It’s important to understand that the distinction between drones (remotely piloted) and robots (self-piloted) is really fuzzy. Humans don’t control every aspect of a drone they’re piloting; there are robotic parts that control different aspects of the drone’s operation. Think of it like breathing.

As robotics advances, it becomes more and more feasible to give the robot parts of the drone more control over its operations. Eventually, you can imagine programming advancements, coupled with “drone lanes” in the sky, that would allow Amazon drones to become almost fully robotic. Enter your address, a machine picks up the parcel and puts your request in the robot, and then the robot, guided by GPS beacons and anti-collision sensors, brings it to your home. If you think that’s too far-fetched to be worth thinking about, think again: Amazon just added 1,382 robot “employees” to its shipping floors, so it’s not outside the realm of our capabilities.

If this system were implemented at a mass scale, think about the effect on low- and middle-wage jobs. Robots would be replacing — simultaneously — warehouse floor workers, delivery people, and the drone pilots who themselves had already replaced some delivery people. It would, in short, be taking the entire process of delivery out of human hands, eliminating human jobs in a whole sector of the economy.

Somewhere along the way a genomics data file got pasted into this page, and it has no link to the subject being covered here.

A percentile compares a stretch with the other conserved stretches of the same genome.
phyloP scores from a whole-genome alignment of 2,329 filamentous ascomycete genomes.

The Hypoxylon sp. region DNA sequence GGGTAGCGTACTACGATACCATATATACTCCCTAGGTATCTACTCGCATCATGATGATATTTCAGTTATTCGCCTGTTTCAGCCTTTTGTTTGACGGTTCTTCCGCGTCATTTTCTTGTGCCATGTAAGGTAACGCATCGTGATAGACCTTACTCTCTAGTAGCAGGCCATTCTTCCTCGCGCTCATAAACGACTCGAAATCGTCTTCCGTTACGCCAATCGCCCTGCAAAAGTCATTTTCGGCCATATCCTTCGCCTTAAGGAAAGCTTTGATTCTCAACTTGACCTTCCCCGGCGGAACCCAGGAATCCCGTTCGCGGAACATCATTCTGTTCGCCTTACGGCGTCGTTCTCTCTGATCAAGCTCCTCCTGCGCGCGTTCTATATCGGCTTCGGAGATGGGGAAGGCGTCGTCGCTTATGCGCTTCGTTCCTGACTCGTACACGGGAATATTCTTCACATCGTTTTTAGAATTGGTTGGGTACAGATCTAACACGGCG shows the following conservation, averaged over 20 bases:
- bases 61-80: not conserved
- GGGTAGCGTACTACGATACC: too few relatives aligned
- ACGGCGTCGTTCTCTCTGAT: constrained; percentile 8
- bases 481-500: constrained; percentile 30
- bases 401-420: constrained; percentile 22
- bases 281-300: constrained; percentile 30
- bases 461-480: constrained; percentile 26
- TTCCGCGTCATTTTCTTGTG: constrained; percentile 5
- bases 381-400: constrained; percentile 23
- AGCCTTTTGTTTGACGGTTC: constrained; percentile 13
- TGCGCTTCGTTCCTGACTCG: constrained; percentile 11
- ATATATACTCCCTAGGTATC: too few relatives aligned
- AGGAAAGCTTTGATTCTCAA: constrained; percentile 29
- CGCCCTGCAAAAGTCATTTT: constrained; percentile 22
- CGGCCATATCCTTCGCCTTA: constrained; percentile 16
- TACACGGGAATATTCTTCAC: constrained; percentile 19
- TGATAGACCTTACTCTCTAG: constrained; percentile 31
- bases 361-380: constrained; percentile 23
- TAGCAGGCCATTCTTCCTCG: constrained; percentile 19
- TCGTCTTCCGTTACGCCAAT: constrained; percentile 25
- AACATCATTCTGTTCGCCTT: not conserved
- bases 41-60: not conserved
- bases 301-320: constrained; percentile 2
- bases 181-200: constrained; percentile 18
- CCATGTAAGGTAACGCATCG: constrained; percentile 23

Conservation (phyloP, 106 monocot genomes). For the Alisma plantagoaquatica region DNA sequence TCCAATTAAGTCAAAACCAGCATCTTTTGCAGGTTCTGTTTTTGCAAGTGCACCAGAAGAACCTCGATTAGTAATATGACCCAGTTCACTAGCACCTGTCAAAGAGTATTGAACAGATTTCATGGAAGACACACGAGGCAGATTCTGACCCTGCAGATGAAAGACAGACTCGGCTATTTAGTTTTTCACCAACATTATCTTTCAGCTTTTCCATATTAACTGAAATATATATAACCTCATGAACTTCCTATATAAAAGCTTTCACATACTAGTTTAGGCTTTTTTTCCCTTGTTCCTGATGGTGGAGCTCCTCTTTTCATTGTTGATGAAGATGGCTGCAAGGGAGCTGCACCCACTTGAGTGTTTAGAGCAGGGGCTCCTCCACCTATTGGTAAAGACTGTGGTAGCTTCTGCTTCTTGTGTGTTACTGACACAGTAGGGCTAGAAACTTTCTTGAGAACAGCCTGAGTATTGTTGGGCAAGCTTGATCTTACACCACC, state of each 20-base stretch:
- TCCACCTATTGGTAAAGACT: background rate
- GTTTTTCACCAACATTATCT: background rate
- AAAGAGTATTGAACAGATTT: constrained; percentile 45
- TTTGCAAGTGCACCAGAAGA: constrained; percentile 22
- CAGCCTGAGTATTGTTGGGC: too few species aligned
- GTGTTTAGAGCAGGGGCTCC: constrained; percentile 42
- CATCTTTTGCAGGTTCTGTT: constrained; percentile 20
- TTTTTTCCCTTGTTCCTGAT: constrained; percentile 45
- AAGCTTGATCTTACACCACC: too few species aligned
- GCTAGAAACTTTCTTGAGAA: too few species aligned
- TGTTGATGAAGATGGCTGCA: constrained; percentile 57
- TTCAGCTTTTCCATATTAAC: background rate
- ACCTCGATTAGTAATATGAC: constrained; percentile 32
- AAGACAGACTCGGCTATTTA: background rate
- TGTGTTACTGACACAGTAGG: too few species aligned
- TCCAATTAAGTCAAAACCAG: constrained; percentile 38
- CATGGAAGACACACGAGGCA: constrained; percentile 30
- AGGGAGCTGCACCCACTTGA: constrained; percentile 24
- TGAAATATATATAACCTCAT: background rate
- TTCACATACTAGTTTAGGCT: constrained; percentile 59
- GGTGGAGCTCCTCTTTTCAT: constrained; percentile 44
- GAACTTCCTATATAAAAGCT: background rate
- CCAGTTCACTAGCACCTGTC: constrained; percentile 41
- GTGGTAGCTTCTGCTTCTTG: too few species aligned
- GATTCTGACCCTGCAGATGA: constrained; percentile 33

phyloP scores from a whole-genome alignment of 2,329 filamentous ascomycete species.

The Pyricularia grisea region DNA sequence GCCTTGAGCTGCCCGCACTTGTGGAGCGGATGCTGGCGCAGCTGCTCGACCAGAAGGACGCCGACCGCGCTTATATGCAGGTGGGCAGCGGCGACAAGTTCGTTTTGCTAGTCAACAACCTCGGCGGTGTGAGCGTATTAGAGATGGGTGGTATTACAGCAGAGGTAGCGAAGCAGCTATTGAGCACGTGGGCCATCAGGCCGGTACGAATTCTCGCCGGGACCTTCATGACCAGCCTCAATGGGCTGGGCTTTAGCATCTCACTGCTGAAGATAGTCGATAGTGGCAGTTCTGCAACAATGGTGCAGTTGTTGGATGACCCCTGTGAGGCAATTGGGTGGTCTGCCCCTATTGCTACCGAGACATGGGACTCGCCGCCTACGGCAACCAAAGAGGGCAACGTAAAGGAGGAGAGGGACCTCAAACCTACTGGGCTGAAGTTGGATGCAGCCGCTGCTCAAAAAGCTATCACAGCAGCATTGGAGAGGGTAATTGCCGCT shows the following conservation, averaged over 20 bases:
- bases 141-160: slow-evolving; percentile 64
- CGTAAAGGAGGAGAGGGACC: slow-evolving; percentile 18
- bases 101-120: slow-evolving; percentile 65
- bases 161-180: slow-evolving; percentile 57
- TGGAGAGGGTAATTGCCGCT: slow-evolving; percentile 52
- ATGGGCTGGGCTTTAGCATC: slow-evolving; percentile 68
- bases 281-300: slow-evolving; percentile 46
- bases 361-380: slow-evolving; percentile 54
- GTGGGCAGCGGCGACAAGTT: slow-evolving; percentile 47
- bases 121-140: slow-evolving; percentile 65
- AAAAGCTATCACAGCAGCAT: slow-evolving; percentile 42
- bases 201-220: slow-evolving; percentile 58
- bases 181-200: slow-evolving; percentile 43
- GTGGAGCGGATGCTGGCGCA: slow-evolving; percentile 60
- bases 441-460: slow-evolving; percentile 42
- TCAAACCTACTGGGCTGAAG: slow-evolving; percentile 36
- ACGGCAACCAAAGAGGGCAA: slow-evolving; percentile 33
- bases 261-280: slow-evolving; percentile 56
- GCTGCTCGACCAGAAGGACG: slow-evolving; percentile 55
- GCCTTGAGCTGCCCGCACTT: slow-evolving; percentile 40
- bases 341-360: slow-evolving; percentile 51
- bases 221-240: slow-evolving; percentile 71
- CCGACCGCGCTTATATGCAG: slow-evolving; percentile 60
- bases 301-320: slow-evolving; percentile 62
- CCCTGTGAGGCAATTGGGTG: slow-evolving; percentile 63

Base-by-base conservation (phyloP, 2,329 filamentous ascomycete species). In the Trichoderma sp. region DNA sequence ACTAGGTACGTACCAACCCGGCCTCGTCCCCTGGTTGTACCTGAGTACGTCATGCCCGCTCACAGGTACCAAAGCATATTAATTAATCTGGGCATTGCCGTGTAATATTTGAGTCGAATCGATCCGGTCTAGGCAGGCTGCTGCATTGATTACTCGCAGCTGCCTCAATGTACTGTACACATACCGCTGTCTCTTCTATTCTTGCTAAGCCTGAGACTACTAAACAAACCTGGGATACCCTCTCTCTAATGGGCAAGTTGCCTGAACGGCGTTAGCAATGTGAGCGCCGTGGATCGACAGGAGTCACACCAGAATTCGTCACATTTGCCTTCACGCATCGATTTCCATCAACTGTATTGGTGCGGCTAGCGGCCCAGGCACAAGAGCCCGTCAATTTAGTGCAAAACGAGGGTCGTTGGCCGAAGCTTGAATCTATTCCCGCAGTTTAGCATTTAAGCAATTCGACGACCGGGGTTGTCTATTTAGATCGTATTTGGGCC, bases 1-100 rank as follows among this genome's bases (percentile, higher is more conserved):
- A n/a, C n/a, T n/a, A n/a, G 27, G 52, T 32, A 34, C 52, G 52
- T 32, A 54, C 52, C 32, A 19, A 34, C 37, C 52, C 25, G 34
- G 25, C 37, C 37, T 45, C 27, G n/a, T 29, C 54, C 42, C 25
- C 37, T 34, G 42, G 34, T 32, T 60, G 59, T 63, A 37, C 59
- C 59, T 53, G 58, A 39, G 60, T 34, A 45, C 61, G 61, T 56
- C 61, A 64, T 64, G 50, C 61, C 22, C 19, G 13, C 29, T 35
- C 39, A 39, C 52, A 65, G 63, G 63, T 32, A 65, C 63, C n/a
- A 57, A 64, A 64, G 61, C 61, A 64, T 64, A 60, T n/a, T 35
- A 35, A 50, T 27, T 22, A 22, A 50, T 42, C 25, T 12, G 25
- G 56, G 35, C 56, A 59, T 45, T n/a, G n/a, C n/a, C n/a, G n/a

Again, that’s way beyond where Amazon’s likely overblown publicity stunt would take us, even if everything Amazon said in its announcement were true. But the concern about robots eventually taking our jobs is a real one. Because artificial intelligence appears to be advancing temporarily — at first slowly, but then faster and faster as time goes on — many experts on robotics appear to believe that we’re rapidly approach a new era where robots are capable of performing an expanding number of jobs that only humans can do today.

There’s serious disagreement among economists over what this means for labor market — will robots take our jobs or will there be certain things machines just can’t do?

It’s an old question, dating in altered form back to 19th century economist David Ricardo. The alarmist you might know best is one Karl Marx, whose diagnosis of capitalism’s woes depends heavily on the displacing power of technology. Concerns about this type of inequality have “echoes of old-fashioned Marxism,” in Paul Krugman’s words, because they pit capitalists against labor. Someone has to profit from robotic labor, at least at first, and that’s likely to be the people who own the corporations they work for. The working class gets put out of a job while the CEO class profits, a classically Marxist explanation of how capitalism works.

Now, Marxist analyses have obviously been wrong up until now, but the diagnosis of robot’s influence on the economy doesn’t depend on its relation to Marx. The family resemblance to a failed political program’s ideology “shouldn’t be a reason to ignore facts,” as Krugman puts it. The core question, then, isn’t whether Marx is right or wrong: it’s whether robotics are going to be ordinary technological innovation, benefiting the wealthy first but ultimately helping everyone, or something new, where technological advancement is permanently rigging the job market in favor of the capitalist class.

It’s a question we’ll have to keep asking regardless of whether Amazon’s drones ever become reality.